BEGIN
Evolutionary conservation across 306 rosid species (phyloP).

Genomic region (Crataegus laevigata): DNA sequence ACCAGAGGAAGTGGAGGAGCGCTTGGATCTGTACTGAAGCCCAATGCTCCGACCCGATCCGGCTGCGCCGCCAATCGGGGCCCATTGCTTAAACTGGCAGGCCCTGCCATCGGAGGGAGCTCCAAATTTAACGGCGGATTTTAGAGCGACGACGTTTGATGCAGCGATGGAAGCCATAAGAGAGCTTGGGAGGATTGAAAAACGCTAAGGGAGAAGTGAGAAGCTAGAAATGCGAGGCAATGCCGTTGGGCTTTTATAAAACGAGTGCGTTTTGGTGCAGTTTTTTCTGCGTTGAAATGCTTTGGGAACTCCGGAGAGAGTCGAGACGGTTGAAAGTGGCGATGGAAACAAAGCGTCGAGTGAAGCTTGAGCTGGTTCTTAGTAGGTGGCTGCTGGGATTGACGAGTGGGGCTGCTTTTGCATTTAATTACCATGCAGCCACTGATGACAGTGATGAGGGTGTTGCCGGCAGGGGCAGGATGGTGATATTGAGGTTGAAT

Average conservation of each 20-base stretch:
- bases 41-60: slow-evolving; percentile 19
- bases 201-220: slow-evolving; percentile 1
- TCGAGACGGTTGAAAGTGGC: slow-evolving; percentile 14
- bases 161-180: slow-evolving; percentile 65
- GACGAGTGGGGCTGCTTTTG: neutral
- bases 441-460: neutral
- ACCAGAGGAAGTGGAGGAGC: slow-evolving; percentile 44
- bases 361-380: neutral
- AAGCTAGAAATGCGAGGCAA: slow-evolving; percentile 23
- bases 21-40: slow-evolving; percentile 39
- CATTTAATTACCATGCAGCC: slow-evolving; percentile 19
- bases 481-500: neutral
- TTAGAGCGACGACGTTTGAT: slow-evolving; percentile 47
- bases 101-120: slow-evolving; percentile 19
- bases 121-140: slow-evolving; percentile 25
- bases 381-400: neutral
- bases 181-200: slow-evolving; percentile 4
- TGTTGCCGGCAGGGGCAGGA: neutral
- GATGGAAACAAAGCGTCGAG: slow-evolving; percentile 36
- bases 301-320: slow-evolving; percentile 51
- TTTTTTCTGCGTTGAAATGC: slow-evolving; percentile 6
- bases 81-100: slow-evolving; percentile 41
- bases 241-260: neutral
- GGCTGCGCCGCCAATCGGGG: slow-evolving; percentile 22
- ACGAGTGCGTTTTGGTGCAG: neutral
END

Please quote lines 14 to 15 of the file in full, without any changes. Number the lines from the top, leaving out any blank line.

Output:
- CATTTAATTACCATGCAGCC: slow-evolving; percentile 19
- bases 481-500: neutral